But let us not get our nipples in a twist – on to the runway!
Austin took a page from Kenley’s inspiration book and designed a 1950s swing coat. I have something almost exactly like it in my closet from the mid ’50s, except in a better pink. He meant it as a showstopping piece, but I felt the color was a bit too…old for that. It was on the wrong side of cranberry to really get my heart racing. It needed to be brighter, younger, to work against the age of the design itself. The ruffle at the neck, especially the back, was lovely. There just wasn’t enough va va for it to voom for me. But it was pretty, no doubt.
The judges thought this lovely, if a little wrinkly due to a not-so-great fabric choice. It just wasn’t crisp enough.
Michael made a shittier version of Jennifer Lopez’s Versace Grammy dress from 2000. Except the fabric was worse. He went tit-to-tit with a twelve-year-old look and lost. Jennifer Lopez’s love don’t cost a thing, but mine needs a down payment of not-ugly at the least. Hated the color, hated the print, hated it all. It looked like a tourist potato sack beach cover up. The back gapped so much that not only can a lady not wear a bra with it, she’d better wear cute undies, because the whole party will be wack for her crack. In judging, Michael called this “timeless.” I guess so – it’s made an appearance in 2000 and now. It’s the vampire Keanu of dresses. Anyone got a stake?
Nanette Lepore loved it. All the judges did. Sigh. I just really, really miss the old cast of this show. You know, the ones with taste?
Mondo’s look was not a dress I’d ever be able to put on my body – I’m a poor man’s Betty Boop who requires a waistline – but I thought this look was adorable as hell. She’s a day-glo flapper. His ability to mix colors and prints is absolutely unparalleled. And it’s so different! We haven’t seen this shape from him at all this season. I adored the top-stitched ruffle at the bottom. The little pockets in the band of yellow? Yes, please. I’m in Mondo heaven, where everything looks and tastes like ice cream. Isaac called it “masterful” in its balance of color, although he thought it needed definition at the waist. Nanette pointed out that Boops will have a hard time with it. Not-Heidi said it should be worn with sandals to play it down. Why? I have no idea. This woman is a human Kenley Collins dress.
Although the design looked to be built of remnants from a Candyland sample sale, I thought the overall look was sophisticated. It reminded me a bit of the breezy, gorgeous thing Diane Von Furstenberg wore when she guest-starred on the show. A dress doesn’t have to be tight to be amazing. Mondo is good enough that he can do that. Unlike…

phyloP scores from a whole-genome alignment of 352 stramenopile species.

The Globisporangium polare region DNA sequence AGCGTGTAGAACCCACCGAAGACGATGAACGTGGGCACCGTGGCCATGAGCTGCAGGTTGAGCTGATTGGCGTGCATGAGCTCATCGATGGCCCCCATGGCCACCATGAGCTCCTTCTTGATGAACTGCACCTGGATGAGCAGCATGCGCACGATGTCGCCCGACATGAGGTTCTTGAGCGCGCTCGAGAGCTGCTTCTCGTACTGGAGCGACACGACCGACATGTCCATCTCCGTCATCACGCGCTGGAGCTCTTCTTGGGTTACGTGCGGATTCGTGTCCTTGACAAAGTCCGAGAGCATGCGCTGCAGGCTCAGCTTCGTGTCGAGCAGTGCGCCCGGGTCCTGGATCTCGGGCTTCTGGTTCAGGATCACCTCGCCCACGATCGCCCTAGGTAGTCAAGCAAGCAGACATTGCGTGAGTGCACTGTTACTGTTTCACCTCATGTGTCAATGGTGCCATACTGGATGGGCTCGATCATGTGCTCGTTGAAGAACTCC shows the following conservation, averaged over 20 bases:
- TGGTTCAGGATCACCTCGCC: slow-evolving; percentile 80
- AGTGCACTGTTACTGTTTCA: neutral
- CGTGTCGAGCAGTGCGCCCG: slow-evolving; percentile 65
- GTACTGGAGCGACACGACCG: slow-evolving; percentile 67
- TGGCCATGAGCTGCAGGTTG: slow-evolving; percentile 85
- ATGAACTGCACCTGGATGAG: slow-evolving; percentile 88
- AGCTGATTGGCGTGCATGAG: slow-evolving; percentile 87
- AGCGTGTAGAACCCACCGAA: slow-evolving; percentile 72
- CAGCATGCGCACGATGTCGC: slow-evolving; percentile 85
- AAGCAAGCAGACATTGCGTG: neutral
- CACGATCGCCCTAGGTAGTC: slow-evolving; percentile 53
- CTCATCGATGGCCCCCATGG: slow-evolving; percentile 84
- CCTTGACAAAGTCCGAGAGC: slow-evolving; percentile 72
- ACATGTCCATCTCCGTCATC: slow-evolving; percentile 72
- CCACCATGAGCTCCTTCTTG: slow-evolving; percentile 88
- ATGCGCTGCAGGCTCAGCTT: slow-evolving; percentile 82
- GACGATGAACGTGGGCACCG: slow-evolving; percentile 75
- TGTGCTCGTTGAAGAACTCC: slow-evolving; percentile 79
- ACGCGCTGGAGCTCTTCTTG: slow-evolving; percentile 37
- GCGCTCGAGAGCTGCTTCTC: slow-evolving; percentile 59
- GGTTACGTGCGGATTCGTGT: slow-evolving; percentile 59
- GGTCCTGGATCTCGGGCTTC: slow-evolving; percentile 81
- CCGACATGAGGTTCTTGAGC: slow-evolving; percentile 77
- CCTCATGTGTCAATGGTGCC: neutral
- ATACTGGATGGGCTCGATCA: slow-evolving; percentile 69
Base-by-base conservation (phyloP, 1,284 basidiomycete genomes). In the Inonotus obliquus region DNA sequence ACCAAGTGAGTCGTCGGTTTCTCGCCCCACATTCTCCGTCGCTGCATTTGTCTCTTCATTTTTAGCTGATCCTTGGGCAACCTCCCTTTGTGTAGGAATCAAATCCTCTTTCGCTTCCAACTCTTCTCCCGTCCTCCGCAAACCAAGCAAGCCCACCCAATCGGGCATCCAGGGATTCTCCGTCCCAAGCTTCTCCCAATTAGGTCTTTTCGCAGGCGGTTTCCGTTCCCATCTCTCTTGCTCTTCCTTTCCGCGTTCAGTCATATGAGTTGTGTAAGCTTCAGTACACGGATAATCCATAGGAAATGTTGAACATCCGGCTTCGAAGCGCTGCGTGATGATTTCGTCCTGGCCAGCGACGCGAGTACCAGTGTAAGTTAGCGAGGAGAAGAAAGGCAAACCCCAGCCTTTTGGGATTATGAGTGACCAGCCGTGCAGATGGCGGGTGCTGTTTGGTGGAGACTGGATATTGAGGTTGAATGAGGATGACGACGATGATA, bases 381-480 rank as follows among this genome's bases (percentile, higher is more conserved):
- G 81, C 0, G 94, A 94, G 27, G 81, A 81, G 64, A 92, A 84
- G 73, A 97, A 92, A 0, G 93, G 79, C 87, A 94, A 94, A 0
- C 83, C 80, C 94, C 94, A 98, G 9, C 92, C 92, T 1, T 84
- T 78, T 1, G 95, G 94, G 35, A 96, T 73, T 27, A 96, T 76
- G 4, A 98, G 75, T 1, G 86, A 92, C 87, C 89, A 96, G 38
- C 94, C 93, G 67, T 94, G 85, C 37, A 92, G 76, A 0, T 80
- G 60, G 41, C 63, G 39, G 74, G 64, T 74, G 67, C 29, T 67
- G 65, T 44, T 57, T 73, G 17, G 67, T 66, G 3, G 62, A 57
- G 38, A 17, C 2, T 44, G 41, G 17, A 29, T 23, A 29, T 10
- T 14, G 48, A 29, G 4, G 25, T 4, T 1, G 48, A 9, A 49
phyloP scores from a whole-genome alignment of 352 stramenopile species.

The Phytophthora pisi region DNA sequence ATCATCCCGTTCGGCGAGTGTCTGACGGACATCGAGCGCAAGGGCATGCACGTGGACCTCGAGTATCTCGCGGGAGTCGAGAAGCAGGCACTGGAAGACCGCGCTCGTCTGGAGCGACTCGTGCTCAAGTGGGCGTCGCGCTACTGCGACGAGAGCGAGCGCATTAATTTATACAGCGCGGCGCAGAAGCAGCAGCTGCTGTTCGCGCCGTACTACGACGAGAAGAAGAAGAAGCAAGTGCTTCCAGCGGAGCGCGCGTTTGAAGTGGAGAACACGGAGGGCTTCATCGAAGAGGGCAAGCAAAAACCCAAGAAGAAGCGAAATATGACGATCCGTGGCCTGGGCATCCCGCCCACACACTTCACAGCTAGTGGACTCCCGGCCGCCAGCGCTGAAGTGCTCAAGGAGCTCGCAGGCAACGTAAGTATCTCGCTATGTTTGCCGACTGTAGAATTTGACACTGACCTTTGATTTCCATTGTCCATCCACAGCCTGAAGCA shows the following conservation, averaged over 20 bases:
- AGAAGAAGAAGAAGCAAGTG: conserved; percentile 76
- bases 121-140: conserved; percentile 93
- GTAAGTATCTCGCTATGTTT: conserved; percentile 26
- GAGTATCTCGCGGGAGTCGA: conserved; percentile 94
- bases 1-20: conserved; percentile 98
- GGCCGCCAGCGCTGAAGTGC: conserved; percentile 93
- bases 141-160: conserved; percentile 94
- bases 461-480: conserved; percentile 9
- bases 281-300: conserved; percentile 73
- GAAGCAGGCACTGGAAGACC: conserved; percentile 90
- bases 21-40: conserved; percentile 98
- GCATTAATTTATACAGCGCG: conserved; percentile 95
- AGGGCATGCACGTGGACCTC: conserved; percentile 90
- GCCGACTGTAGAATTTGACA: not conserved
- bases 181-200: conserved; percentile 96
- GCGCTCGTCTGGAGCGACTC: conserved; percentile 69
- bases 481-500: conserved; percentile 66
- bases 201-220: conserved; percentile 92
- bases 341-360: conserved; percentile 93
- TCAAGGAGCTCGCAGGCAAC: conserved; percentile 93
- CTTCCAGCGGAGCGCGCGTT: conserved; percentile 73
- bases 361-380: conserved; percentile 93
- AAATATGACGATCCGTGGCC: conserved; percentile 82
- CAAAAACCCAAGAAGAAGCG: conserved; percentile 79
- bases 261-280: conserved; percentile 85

Kenley should have listened to Joanna and Nanette. The print alone was not enough to carry this drab, shapeless snore of a look. As Mondo pointed out, she doesn’t take the time to match the print at the seams, which, when your entire dress is plain as dirt
because you’re a boring designer to showcase the print, you absolutely must do. The front of that thing was criminal. The print was too large anyway for a dress of that size (a maxi would have been much better), but to ruin the only good thing you have by… ugh, sorry. I just can’t believe how shittastic the front darts of that thing were. I was shocked to see it in a freaking all-star design competition. It was like bringing a Parthenon full of decaying Greek mummies to a modern architecture contest. THE ONLY GOOD THING WAS THE PRINT AND SHE RUINED IT – ARGGGHHHHHHH.
Georgina said, “I love your vintage quirk.” VINTAGE QUIRK? What quirk? SHE JUST MAKES VINTAGE DRESSES, EXCEPT BADLY. At least they pointed out the seam horror show. Nanette said the dress needed one of the original design features, a keyhole neck. Kenley said that it would have messed up the print. There aren’t enough Mary Crawley eye-roll GIFs in the world, folks.
Okay, everyone. Let’s shake all this bad fashun business off us. Take a stretch. Loosen your money maker, or what have you. Now we are ready to proceed.
Mondo won! Happy dancing! Aren’t you glad we warmed up first?
The bottom two were Michael and Kenley, which, for freaking once, was the right thing to do. Alas, we have heard the last of Kenley’s honking, insincere laugh. Oh, wait, I don’t mean alas. I mean hallelujah! When I need vintage clothes, I’ll look up Elsa Schiaparelli on eBay, thank you very much.
So what sort of odds do you give to our final three designers, Persephoneers? They’re all men – whatcha think of that, hmmmm? Tell me in the comments!